Last week was a week of lasts. On Monday, I went for a final swim underneath the Victorian arches of the Camberwell Leisure Centre; on Tuesday, I lectured half a dozen socially-distanced undergraduates at Brunel about parliament and devolution; and on Wednesday, I had a last supper with a friend at the Traveller's Club on Pall Mall, which rather underlined that I wouldn't be doing any of that over the next month.
My pandemic timing proved fortuitous. As readers of the Scottish Review
will know, I recently spent a week in the wilds of Lewis at a writer's retreat, which was followed by a quick trip to Edinburgh to see my parents for the first time in eight months. I boarded a train south just hours after the Prime Minister announced a second (English) lockdown, and just hours before the Scottish Government strongly urged anyone in Scotland not to travel to England.
This highlighted one of the main differences between the second lockdown and the first. Back in April, pretty much the same restrictions applied across the whole of the United Kingdom; this time everyone is moving at a different pace. Just as England locked down on 5 November, Wales was emerging from a 'firebreak' and Scotland remained on a tiered system I'd experienced on my recent trip. An American friend commiserated on 'the UK' entering a month-long lockdown. Not the UK, I corrected him, 'England', for the pandemic has highlighted the increasingly quasi-federal nature of the UK.
Talking of Northern Ireland, I had been due to spend a week near Downpatrick on another writer's retreat, this time more closely related to my day job. I'd already pushed this back to mid-November, and then again to 2 December, although one suspects it will probably not happen at all. Beyond that, I didn't have much of a diary to clear. There was a time when my activities were planned up to six months in advance, now I take each week at a time.
In that sense, the second (English) lockdown has been much less of a shock than the first. We're now some of us old lockdown hands, so instead of shock and bewilderment there has been resignation and some black humour. Initially, I didn't even notice. I'm in the closing stages of renovating a new flat in Peckham, South London, and not only am I grateful for my own space but the distraction of replacing windows, waxing doors and rearranging hundreds of books is an effective coping mechanism.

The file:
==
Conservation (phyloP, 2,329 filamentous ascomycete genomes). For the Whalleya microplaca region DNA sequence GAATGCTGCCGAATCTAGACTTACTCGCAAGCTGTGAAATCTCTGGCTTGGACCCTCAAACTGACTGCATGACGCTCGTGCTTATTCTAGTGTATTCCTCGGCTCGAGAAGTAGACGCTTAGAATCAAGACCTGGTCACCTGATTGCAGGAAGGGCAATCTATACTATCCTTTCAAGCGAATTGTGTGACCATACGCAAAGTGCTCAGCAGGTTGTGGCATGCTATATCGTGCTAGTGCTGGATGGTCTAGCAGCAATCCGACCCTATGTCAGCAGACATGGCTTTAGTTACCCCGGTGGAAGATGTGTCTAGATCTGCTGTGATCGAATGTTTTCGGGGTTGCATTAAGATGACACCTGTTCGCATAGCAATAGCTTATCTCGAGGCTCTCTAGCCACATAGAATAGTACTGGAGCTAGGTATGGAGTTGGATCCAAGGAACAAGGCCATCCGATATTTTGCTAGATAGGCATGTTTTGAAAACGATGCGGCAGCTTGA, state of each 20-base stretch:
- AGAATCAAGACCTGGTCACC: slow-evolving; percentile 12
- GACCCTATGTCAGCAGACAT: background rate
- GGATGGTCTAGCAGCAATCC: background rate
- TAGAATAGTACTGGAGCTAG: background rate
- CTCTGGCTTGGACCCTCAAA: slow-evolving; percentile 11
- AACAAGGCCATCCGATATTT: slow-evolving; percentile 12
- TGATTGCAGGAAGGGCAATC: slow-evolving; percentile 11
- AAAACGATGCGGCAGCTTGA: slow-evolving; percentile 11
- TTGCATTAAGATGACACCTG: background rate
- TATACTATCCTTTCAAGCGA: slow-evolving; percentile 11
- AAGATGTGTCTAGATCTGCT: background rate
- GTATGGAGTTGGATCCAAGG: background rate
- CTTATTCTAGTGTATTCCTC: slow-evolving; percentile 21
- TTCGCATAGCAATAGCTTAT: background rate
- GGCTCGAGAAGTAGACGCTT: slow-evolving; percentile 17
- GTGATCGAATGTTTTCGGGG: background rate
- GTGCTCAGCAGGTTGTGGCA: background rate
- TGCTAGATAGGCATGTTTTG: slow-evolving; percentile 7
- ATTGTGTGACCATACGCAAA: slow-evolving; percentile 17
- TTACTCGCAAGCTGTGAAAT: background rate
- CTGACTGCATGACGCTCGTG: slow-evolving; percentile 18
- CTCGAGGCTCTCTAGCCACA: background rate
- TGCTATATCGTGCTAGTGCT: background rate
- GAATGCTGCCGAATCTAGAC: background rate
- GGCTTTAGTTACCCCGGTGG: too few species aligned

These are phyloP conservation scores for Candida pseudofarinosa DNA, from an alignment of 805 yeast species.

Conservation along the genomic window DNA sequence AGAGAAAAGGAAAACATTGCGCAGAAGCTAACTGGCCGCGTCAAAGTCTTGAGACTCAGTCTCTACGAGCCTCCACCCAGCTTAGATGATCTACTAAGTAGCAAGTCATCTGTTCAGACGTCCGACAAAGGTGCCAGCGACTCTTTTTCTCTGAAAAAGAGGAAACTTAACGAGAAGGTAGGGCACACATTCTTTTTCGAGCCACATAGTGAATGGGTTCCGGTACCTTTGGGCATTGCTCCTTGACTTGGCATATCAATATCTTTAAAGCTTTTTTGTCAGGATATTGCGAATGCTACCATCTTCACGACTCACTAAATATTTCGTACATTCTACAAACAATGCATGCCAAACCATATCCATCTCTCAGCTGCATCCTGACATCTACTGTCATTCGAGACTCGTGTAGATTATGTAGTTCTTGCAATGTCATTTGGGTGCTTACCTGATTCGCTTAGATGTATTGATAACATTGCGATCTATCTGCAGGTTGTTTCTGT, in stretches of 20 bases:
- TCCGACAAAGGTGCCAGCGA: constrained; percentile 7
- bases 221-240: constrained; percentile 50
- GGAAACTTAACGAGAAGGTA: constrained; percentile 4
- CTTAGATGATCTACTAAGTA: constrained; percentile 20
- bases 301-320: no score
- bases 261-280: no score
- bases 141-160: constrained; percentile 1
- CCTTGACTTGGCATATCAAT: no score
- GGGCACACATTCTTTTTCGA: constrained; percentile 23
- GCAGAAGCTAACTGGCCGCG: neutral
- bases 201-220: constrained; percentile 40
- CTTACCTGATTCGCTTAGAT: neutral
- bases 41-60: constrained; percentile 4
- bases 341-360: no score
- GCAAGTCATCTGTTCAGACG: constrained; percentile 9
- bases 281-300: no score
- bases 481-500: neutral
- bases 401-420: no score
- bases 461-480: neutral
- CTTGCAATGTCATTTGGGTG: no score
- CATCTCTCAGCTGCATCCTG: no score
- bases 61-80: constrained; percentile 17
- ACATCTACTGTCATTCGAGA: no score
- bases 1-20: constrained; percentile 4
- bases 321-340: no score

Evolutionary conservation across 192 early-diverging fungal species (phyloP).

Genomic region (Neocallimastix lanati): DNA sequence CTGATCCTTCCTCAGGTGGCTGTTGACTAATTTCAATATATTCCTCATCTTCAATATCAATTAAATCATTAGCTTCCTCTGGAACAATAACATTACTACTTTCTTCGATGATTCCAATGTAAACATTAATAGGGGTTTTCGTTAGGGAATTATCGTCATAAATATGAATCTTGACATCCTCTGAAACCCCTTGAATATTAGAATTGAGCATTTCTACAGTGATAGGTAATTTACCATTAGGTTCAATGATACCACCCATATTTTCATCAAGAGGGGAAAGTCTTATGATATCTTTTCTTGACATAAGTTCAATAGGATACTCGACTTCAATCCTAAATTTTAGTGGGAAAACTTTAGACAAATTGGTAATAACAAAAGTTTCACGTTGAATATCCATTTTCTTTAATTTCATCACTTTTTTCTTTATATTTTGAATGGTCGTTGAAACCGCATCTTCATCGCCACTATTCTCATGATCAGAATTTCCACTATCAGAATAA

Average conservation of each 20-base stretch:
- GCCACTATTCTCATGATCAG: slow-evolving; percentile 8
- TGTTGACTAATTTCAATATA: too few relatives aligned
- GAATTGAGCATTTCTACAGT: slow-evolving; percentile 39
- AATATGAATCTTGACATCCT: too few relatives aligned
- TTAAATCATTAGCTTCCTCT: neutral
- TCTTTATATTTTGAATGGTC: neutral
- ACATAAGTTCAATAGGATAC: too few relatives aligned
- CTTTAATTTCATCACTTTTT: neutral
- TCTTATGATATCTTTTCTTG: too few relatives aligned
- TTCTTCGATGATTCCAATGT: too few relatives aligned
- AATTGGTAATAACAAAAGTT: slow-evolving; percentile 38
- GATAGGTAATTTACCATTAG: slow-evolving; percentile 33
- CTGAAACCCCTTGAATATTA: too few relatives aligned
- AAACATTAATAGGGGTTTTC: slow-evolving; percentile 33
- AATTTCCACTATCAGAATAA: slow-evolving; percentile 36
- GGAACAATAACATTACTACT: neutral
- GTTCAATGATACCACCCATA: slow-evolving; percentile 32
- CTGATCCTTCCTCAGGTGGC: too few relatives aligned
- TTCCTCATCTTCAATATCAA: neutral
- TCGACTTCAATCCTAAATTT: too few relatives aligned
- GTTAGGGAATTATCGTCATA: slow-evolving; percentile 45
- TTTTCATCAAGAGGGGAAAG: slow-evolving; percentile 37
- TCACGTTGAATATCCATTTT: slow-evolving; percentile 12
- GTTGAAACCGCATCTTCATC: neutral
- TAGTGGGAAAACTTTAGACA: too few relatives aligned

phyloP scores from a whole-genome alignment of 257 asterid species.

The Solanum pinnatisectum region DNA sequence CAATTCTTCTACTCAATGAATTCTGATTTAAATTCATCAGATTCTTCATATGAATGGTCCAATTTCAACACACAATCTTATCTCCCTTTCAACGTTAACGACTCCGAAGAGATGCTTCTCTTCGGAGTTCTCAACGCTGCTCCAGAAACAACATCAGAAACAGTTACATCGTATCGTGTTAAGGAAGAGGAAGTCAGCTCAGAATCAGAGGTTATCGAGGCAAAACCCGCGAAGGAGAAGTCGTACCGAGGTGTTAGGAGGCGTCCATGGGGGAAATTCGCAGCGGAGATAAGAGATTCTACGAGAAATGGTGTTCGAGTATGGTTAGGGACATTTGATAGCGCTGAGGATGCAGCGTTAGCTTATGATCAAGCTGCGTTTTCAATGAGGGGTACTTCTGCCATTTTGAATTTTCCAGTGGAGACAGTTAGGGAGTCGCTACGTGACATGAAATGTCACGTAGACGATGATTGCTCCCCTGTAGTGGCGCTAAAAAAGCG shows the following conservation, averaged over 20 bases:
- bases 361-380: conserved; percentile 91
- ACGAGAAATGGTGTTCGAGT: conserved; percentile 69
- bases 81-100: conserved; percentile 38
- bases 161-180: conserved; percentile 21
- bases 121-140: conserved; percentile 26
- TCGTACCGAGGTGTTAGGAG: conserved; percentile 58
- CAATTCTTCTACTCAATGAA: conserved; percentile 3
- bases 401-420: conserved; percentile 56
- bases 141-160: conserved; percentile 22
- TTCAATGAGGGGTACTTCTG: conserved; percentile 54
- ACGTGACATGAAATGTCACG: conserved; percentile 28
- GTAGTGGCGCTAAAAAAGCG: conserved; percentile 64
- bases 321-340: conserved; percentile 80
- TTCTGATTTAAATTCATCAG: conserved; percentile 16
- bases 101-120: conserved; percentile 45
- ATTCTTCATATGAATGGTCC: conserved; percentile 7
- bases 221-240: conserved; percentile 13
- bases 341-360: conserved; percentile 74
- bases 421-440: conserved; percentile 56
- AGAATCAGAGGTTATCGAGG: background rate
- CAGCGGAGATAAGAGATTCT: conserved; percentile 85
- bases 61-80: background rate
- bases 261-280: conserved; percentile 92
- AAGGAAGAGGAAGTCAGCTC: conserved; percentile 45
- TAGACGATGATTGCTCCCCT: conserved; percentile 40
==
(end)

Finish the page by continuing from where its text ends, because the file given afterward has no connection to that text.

On Saturday, I went for a long walk around what Jonathan Meades called the 'museum without walls'. Peckham is architecturally diverse and full of interest. Just off the Old Kent Road, I found an island of Victorian houses on Canal Grove, thus named because they once overlooked the Grand Surrey Canal. My basement neighbours recently removed a large tree which now means I can (just about) see where another branch of the same canal would once have flowed. I imagined my predecessors watching masts glide by, accompanied by shouts from long-dormant timber yards.
Amidst a US election binge – I've been thinking a lot about 2016 and the last campaign, which I covered when a journalist – I discovered that both President-elect Joe Biden and former President Ronald Reagan share a Peckham connection. Admittedly, Biden's is more tenuous: his great uncle was a bus driver in the borough. But, remarkably, he formed part of the same Irish community as Reagan's grandfather. A quick google suggested that both their homes, and indeed their streets, no longer exist.
The reality, therefore, of #lockdown2 only really hit me on Sunday. That morning, I found myself craving a nice brunch in the more gentrified part of Peckham around Bellenden Road which, of course, won't be possible for at least another four weeks. So, I've resolved to approach the second lockdown as I did the first: as an opportunity.
I now have a month in which to paint, sand, tidy, organise and also think. The headspace I enjoyed a few months ago was a tonic, and hopefully will be again. I also have one book to finish (that begun on the Isle of Lewis) and another book-length project to begin (on the centenary of Northern Ireland). It seems unlikely I'll get bored, but for some reason I've found settling into a lockdown rhythm harder than it was at the beginning of the year.
Just as I was beginning to feel a bit gloomy came the vaccine news. I guess I should have felt cheered (colleagues certainly did) but instead I urged myself caution, just as the Prime Minister later did with the UK. What about the 10%? How long will it take? Won't the politics of distribution all get a bit messy? Instead of dwelling on all of this, I decided to put it to one side. I'll follow developments on that front closely, of course, but I'm not going to start working to perhaps quixotic timescales.
I've also just remembered that I have a Dalek to finish.
David Torrance is
an author and contemporary historian